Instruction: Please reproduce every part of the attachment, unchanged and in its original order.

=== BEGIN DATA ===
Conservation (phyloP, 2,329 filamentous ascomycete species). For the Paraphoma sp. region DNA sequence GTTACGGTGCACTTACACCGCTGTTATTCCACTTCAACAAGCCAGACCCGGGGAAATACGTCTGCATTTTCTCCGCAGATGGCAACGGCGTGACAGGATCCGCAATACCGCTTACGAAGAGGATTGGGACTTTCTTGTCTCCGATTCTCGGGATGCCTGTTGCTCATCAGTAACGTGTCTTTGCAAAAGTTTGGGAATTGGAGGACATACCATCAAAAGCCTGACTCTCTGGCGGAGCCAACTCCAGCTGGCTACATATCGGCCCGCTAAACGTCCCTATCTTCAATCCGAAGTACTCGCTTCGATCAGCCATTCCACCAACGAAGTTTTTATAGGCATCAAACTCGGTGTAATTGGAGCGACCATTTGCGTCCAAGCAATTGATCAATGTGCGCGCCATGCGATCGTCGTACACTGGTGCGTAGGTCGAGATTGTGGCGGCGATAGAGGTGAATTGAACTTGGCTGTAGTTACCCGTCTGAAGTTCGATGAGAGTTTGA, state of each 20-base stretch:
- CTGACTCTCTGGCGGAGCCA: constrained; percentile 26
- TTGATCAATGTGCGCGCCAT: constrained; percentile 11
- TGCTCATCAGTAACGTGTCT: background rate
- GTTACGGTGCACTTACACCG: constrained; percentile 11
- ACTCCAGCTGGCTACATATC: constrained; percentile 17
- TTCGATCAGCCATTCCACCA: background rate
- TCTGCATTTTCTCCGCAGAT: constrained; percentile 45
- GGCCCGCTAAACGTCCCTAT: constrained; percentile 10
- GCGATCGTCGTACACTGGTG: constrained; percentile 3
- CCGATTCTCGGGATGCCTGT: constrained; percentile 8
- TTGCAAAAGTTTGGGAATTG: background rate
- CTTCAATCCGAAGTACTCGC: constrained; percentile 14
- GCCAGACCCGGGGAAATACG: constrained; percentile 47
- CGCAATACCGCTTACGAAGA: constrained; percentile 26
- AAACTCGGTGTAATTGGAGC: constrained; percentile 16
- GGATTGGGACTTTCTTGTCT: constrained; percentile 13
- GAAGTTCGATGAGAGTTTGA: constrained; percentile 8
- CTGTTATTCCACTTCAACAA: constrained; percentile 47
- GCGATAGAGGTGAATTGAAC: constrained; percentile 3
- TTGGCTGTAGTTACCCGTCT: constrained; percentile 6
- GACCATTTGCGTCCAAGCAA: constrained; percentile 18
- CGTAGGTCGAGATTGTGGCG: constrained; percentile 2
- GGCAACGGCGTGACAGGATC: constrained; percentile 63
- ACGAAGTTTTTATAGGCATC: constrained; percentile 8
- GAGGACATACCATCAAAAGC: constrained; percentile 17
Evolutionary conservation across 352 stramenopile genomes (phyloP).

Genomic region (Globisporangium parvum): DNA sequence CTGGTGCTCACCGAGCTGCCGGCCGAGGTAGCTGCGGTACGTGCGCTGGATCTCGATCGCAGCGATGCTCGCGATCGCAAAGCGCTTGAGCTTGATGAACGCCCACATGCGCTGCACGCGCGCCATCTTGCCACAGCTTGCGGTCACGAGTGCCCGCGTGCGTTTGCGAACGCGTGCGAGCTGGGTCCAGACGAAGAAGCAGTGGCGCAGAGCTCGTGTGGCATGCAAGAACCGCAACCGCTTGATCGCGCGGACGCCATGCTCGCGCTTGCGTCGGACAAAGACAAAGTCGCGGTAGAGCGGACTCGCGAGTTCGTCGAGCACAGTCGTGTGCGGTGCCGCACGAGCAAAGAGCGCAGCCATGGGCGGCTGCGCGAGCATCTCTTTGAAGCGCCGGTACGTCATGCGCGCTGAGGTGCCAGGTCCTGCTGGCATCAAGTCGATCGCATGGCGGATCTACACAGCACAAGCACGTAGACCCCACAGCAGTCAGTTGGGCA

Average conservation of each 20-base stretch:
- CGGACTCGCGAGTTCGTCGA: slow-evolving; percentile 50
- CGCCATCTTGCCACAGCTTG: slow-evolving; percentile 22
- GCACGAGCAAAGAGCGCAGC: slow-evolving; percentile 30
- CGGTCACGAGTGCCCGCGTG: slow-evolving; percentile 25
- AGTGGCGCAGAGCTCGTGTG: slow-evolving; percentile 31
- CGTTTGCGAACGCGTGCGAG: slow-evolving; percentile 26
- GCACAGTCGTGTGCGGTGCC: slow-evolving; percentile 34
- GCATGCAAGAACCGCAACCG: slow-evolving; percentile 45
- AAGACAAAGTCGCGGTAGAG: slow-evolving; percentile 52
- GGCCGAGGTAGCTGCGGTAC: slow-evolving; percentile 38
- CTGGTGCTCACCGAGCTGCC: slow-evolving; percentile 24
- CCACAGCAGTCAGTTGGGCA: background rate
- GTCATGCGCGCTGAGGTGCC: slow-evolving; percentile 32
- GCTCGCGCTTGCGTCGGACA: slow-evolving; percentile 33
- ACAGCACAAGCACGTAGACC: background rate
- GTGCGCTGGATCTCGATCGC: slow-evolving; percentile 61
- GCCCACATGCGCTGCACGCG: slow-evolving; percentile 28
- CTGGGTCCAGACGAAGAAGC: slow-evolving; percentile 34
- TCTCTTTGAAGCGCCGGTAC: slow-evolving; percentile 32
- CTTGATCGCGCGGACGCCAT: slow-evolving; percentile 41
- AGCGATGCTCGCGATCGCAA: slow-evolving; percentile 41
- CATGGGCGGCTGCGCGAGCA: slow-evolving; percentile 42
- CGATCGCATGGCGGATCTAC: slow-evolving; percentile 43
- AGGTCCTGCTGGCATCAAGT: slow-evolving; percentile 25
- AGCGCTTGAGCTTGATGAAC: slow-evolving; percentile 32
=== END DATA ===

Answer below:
Conservation (phyloP, 2,329 filamentous ascomycete species). For the Paraphoma sp. region DNA sequence GTTACGGTGCACTTACACCGCTGTTATTCCACTTCAACAAGCCAGACCCGGGGAAATACGTCTGCATTTTCTCCGCAGATGGCAACGGCGTGACAGGATCCGCAATACCGCTTACGAAGAGGATTGGGACTTTCTTGTCTCCGATTCTCGGGATGCCTGTTGCTCATCAGTAACGTGTCTTTGCAAAAGTTTGGGAATTGGAGGACATACCATCAAAAGCCTGACTCTCTGGCGGAGCCAACTCCAGCTGGCTACATATCGGCCCGCTAAACGTCCCTATCTTCAATCCGAAGTACTCGCTTCGATCAGCCATTCCACCAACGAAGTTTTTATAGGCATCAAACTCGGTGTAATTGGAGCGACCATTTGCGTCCAAGCAATTGATCAATGTGCGCGCCATGCGATCGTCGTACACTGGTGCGTAGGTCGAGATTGTGGCGGCGATAGAGGTGAATTGAACTTGGCTGTAGTTACCCGTCTGAAGTTCGATGAGAGTTTGA, state of each 20-base stretch:
- CTGACTCTCTGGCGGAGCCA: constrained; percentile 26
- TTGATCAATGTGCGCGCCAT: constrained; percentile 11
- TGCTCATCAGTAACGTGTCT: background rate
- GTTACGGTGCACTTACACCG: constrained; percentile 11
- ACTCCAGCTGGCTACATATC: constrained; percentile 17
- TTCGATCAGCCATTCCACCA: background rate
- TCTGCATTTTCTCCGCAGAT: constrained; percentile 45
- GGCCCGCTAAACGTCCCTAT: constrained; percentile 10
- GCGATCGTCGTACACTGGTG: constrained; percentile 3
- CCGATTCTCGGGATGCCTGT: constrained; percentile 8
- TTGCAAAAGTTTGGGAATTG: background rate
- CTTCAATCCGAAGTACTCGC: constrained; percentile 14
- GCCAGACCCGGGGAAATACG: constrained; percentile 47
- CGCAATACCGCTTACGAAGA: constrained; percentile 26
- AAACTCGGTGTAATTGGAGC: constrained; percentile 16
- GGATTGGGACTTTCTTGTCT: constrained; percentile 13
- GAAGTTCGATGAGAGTTTGA: constrained; percentile 8
- CTGTTATTCCACTTCAACAA: constrained; percentile 47
- GCGATAGAGGTGAATTGAAC: constrained; percentile 3
- TTGGCTGTAGTTACCCGTCT: constrained; percentile 6
- GACCATTTGCGTCCAAGCAA: constrained; percentile 18
- CGTAGGTCGAGATTGTGGCG: constrained; percentile 2
- GGCAACGGCGTGACAGGATC: constrained; percentile 63
- ACGAAGTTTTTATAGGCATC: constrained; percentile 8
- GAGGACATACCATCAAAAGC: constrained; percentile 17
Evolutionary conservation across 352 stramenopile genomes (phyloP).

Genomic region (Globisporangium parvum): DNA sequence CTGGTGCTCACCGAGCTGCCGGCCGAGGTAGCTGCGGTACGTGCGCTGGATCTCGATCGCAGCGATGCTCGCGATCGCAAAGCGCTTGAGCTTGATGAACGCCCACATGCGCTGCACGCGCGCCATCTTGCCACAGCTTGCGGTCACGAGTGCCCGCGTGCGTTTGCGAACGCGTGCGAGCTGGGTCCAGACGAAGAAGCAGTGGCGCAGAGCTCGTGTGGCATGCAAGAACCGCAACCGCTTGATCGCGCGGACGCCATGCTCGCGCTTGCGTCGGACAAAGACAAAGTCGCGGTAGAGCGGACTCGCGAGTTCGTCGAGCACAGTCGTGTGCGGTGCCGCACGAGCAAAGAGCGCAGCCATGGGCGGCTGCGCGAGCATCTCTTTGAAGCGCCGGTACGTCATGCGCGCTGAGGTGCCAGGTCCTGCTGGCATCAAGTCGATCGCATGGCGGATCTACACAGCACAAGCACGTAGACCCCACAGCAGTCAGTTGGGCA

Average conservation of each 20-base stretch:
- CGGACTCGCGAGTTCGTCGA: slow-evolving; percentile 50
- CGCCATCTTGCCACAGCTTG: slow-evolving; percentile 22
- GCACGAGCAAAGAGCGCAGC: slow-evolving; percentile 30
- CGGTCACGAGTGCCCGCGTG: slow-evolving; percentile 25
- AGTGGCGCAGAGCTCGTGTG: slow-evolving; percentile 31
- CGTTTGCGAACGCGTGCGAG: slow-evolving; percentile 26
- GCACAGTCGTGTGCGGTGCC: slow-evolving; percentile 34
- GCATGCAAGAACCGCAACCG: slow-evolving; percentile 45
- AAGACAAAGTCGCGGTAGAG: slow-evolving; percentile 52
- GGCCGAGGTAGCTGCGGTAC: slow-evolving; percentile 38
- CTGGTGCTCACCGAGCTGCC: slow-evolving; percentile 24
- CCACAGCAGTCAGTTGGGCA: background rate
- GTCATGCGCGCTGAGGTGCC: slow-evolving; percentile 32
- GCTCGCGCTTGCGTCGGACA: slow-evolving; percentile 33
- ACAGCACAAGCACGTAGACC: background rate
- GTGCGCTGGATCTCGATCGC: slow-evolving; percentile 61
- GCCCACATGCGCTGCACGCG: slow-evolving; percentile 28
- CTGGGTCCAGACGAAGAAGC: slow-evolving; percentile 34
- TCTCTTTGAAGCGCCGGTAC: slow-evolving; percentile 32
- CTTGATCGCGCGGACGCCAT: slow-evolving; percentile 41
- AGCGATGCTCGCGATCGCAA: slow-evolving; percentile 41
- CATGGGCGGCTGCGCGAGCA: slow-evolving; percentile 42
- CGATCGCATGGCGGATCTAC: slow-evolving; percentile 43
- AGGTCCTGCTGGCATCAAGT: slow-evolving; percentile 25
- AGCGCTTGAGCTTGATGAAC: slow-evolving; percentile 32